As ordered reported by the House Committee on Financial Services on November 14, 2013
H.R. 3468 would expand federal deposit insurance to include Interest on Lawyer Trust Accounts (IOLTAs) and similar escrow accounts housed within credit unions. Enacting this legislation would increase the cost to the government of resolving some future credit union failures; CBO estimates those costs would be minimal and would generally be offset by other collections, resulting in no significant net impact on direct spending over the next 10 years.
Pay-as-you-go procedures apply because enacting H.R. 3468 would affect direct spending. Enacting the legislation would have no effect on revenues.
Attorneys and law firms use IOLTAs to pool client funds that are small enough in size and expected duration that establishing separate trusts would not benefit the individuals. Interest earned on IOLTA deposits is used to fund legal expenses for low-income individuals and for other justice-related projects. Under current law, IOLTAs are not insured by the National Credit Union Administration (NCUA). H.R. 3468 would extend federal insurance to those accounts.
While, in some cases, increasing insured deposits would raise the cost of resolving a failed credit union, CBO expects net costs to the federal government in this case would be insignificant. By definition, deposits into IOLTAs are nominal in size and are held for a short period of time; thus, they make up a very small percentage of a credit union’s liabilities. Second, IOLTA deposits already receive federal insurance through the Federal Deposit Insurance Corporation (FDIC). Any deposits insured as a result of this legislation that were previously held by an FDIC-insured institution are not expected to increase net costs to the federal government (in other words, any increase in costs to the NCUA would be offset by a decrease in costs to the FDIC). Finally, except in rare circumstances, the NCUA must keep the balance of its Share Insurance Fund within a specified range, with member credit unions assessed or rebated amounts outside of that range. Under current law, CBO assumes the fund will operate above that range in most years, resulting in rebates. In those scenarios, any small increase in cost as result of this legislation would result in an equivalent reduction in rebates to member credit unions, with no net change in direct spending.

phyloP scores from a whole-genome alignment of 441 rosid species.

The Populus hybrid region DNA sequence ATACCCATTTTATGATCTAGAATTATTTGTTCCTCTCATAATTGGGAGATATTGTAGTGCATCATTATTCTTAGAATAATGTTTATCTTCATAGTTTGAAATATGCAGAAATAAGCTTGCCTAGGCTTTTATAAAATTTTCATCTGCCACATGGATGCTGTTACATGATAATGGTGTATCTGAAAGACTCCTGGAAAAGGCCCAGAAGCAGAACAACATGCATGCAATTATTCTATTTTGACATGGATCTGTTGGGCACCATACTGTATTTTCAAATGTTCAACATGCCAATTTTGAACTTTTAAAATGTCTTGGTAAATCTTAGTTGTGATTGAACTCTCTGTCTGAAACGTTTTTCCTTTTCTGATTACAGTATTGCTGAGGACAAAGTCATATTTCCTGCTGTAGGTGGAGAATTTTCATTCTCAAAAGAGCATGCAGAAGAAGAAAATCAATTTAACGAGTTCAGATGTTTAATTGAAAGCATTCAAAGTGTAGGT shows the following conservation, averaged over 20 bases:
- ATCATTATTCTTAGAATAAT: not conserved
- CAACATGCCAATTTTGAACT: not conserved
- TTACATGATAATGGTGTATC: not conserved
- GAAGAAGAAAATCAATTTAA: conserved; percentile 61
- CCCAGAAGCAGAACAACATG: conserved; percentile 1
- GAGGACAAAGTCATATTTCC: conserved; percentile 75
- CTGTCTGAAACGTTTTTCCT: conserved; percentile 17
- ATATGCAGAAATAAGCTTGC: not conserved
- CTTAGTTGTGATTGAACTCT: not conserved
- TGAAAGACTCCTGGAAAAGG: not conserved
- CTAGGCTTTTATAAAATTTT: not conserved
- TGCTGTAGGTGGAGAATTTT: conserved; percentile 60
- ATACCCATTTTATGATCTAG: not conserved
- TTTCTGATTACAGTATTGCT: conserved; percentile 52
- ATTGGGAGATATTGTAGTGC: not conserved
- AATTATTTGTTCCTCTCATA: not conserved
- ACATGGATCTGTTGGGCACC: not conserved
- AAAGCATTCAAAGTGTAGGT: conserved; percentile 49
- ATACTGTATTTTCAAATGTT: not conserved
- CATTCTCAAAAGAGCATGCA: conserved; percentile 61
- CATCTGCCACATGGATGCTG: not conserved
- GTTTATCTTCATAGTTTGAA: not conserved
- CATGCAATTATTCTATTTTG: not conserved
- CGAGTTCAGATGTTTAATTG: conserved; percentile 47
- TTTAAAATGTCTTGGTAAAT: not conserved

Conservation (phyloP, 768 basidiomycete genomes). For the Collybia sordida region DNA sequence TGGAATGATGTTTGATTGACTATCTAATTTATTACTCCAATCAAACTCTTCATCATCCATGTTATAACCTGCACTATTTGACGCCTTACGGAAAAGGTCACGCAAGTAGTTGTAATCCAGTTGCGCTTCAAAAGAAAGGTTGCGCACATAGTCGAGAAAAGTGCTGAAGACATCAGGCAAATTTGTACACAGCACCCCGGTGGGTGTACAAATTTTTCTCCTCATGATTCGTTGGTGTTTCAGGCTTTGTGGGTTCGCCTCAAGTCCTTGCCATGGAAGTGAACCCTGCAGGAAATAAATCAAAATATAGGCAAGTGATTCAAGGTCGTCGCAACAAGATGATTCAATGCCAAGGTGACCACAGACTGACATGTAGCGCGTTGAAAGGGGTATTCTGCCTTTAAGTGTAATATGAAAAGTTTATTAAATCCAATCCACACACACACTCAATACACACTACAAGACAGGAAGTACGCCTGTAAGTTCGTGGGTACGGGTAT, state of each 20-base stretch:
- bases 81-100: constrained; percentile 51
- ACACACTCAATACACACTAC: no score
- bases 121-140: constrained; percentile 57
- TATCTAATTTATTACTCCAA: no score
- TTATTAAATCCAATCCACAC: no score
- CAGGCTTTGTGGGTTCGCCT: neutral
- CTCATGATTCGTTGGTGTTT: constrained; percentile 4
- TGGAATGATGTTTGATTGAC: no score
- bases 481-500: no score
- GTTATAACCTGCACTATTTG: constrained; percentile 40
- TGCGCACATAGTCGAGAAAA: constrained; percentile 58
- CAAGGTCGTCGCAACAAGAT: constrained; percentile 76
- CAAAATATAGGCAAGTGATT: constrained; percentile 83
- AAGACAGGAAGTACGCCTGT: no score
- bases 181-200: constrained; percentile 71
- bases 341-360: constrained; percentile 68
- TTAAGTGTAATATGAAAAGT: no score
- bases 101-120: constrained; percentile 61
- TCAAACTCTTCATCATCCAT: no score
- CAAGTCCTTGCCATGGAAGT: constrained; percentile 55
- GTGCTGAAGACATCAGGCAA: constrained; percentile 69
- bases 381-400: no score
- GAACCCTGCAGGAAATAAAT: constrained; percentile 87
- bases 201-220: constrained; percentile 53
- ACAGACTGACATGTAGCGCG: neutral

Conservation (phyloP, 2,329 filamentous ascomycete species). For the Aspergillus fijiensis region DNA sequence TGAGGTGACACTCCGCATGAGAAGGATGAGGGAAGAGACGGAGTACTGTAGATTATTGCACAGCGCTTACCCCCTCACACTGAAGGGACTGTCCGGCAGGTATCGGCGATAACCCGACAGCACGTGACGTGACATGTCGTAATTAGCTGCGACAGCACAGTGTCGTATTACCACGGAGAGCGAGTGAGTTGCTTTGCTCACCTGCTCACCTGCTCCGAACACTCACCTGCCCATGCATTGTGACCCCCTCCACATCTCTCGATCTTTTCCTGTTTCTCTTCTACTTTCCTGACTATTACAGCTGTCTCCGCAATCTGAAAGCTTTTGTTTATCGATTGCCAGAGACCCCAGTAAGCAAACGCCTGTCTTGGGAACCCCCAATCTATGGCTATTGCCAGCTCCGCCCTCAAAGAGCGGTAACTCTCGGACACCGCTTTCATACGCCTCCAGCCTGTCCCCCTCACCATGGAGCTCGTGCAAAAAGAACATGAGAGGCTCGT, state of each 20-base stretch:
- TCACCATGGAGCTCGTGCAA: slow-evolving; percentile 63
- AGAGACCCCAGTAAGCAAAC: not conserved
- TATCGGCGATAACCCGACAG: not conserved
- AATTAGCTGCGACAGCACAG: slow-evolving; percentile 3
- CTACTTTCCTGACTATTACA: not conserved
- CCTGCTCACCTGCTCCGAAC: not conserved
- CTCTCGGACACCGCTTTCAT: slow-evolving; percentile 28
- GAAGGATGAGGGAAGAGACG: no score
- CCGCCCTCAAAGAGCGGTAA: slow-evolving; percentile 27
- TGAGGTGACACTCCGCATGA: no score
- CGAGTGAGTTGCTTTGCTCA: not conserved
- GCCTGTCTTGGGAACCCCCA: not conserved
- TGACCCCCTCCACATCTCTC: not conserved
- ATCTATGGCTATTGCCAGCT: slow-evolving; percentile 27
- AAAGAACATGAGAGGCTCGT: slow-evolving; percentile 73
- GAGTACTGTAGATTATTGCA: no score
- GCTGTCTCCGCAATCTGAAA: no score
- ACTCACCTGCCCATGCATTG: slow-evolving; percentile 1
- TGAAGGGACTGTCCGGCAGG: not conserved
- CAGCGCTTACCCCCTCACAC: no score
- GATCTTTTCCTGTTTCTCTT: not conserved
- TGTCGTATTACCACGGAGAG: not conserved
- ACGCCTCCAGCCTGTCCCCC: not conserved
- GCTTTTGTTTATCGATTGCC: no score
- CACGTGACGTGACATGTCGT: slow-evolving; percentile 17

H.R. 3468 contains no intergovernmental or private-sector mandates as defined in the Unfunded Mandates Reform Act and would impose no costs on state, local, or tribal governments.